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JAMA Pediatrics Patient Page
January 2019

Pediatric Care Coordination

JAMA Pediatr. 2019;173(1):112. doi:10.1001/jamapediatrics.2018.4112

Children with complex or chronic health needs often interact with a variety of health care professionals.

These professionals may include physicians, physical therapists, health psychologists, and social workers—just to name a few. Children with complex health needs may also interact with different clinics, health systems, or businesses such as dialysis centers or medical device companies. To navigate the complexity of coordinating a child’s care across these health systems, children and their families benefit from care coordination.

Care coordination refers to communication within health systems and shared responsibilities with service systems that children and families rely on for health. Care coordination is intended to improve the quality of care, reduce the need for hospitalizations or urgent visits, and allow care to be coordinated around each child.

Care coordination and services provided can vary by the patient’s condition, the health system, or the region of the country. There are certain critical aspects of coordinated care that parents should be aware of and advocate for in their child’s care if their child has a chronic or complex health condition.

First, it is important that care coordination is tailored to the patient’s condition and the family’s situation. No single plan will work for all children. The services for each child should be based on a thorough understanding of the patient’s health and family situation and thus be family centered.

Second, it is important that care coordination should have well-defined goals. The responsibilities of the different team members in that care should be defined and understood. Each member of a child’s team should be focused on their area of experience or expertise, and parents should be made aware of what each health care professional is focused on in the child’s care. This plan should ideally be written and shared across clinicians and with the family. The plan should not be considered permanent and needs to be reviewed and updated at regular intervals or with changes in the patient or family’s status.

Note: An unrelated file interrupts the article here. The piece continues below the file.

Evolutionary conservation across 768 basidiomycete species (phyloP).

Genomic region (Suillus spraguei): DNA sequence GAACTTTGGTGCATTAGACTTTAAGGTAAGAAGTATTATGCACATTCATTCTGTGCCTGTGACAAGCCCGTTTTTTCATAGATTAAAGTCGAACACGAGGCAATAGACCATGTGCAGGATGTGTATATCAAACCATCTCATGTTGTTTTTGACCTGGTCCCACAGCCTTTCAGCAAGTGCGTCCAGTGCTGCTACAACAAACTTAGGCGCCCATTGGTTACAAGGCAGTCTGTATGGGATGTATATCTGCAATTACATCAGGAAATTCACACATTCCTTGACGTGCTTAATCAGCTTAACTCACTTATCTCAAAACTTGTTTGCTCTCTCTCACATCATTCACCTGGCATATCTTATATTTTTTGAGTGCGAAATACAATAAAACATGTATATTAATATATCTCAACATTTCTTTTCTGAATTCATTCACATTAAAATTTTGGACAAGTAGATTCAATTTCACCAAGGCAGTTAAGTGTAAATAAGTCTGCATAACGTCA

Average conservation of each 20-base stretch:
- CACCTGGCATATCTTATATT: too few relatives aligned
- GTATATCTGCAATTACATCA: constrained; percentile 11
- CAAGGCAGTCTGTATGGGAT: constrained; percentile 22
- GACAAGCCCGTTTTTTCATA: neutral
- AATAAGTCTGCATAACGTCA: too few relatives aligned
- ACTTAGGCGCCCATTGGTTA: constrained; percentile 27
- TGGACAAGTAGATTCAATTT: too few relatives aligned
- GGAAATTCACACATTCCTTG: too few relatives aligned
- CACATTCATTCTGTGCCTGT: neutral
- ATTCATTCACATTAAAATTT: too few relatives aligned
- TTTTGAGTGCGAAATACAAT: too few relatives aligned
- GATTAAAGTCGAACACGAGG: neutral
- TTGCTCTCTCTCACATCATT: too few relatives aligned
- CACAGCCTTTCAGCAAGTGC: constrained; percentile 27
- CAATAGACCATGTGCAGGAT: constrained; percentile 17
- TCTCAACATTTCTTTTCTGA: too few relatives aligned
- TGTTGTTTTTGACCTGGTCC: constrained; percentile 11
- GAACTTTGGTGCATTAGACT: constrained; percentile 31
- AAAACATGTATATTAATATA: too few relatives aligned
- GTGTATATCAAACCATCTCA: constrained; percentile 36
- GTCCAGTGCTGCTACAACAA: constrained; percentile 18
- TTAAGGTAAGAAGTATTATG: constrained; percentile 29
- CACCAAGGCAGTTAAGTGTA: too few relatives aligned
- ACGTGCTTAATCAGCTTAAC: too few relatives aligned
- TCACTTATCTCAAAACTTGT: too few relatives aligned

An ideal care coordination system should also involve a single care coordinator assigned to the family; this person’s job is to be in regular contact with the family and the different health care professionals. It is also ideal that care coordination involve electronic health information systems to allow health information to be shared between clinicians and with the family.

The role of the pediatrician in care coordination is also important. For children who have chronic or ongoing conditions, the general pediatrician can play a valuable role in ensuring that the child’s big picture health questions or developmental processes are met. The pediatrician can check in with the child and family to address developmental milestones, guidance for prevention, and the child’s well-being.

In this month’s JAMA Pediatrics, we include an article that outlines the 10 essential characteristics of care coordination (http://doi.org/10.1001/jamapediatrics.2018.3107).

The JAMA Pediatrics Patient Page is a public service of JAMA Pediatrics. The information and recommendations appearing on this page are appropriate in most instances, but they are not a substitute for medical diagnosis. For specific information concerning your child’s medical condition, JAMA Pediatrics suggests that you consult your child’s physician. This page may be photocopied noncommercially by physicians and other health care professionals to share with patients. To purchase bulk reprints, call 312/464-0776.
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Article Information

Published Online: November 26, 2018. doi:10.1001/jamapediatrics.2018.4112

Conflict of Interest Disclosures: None reported.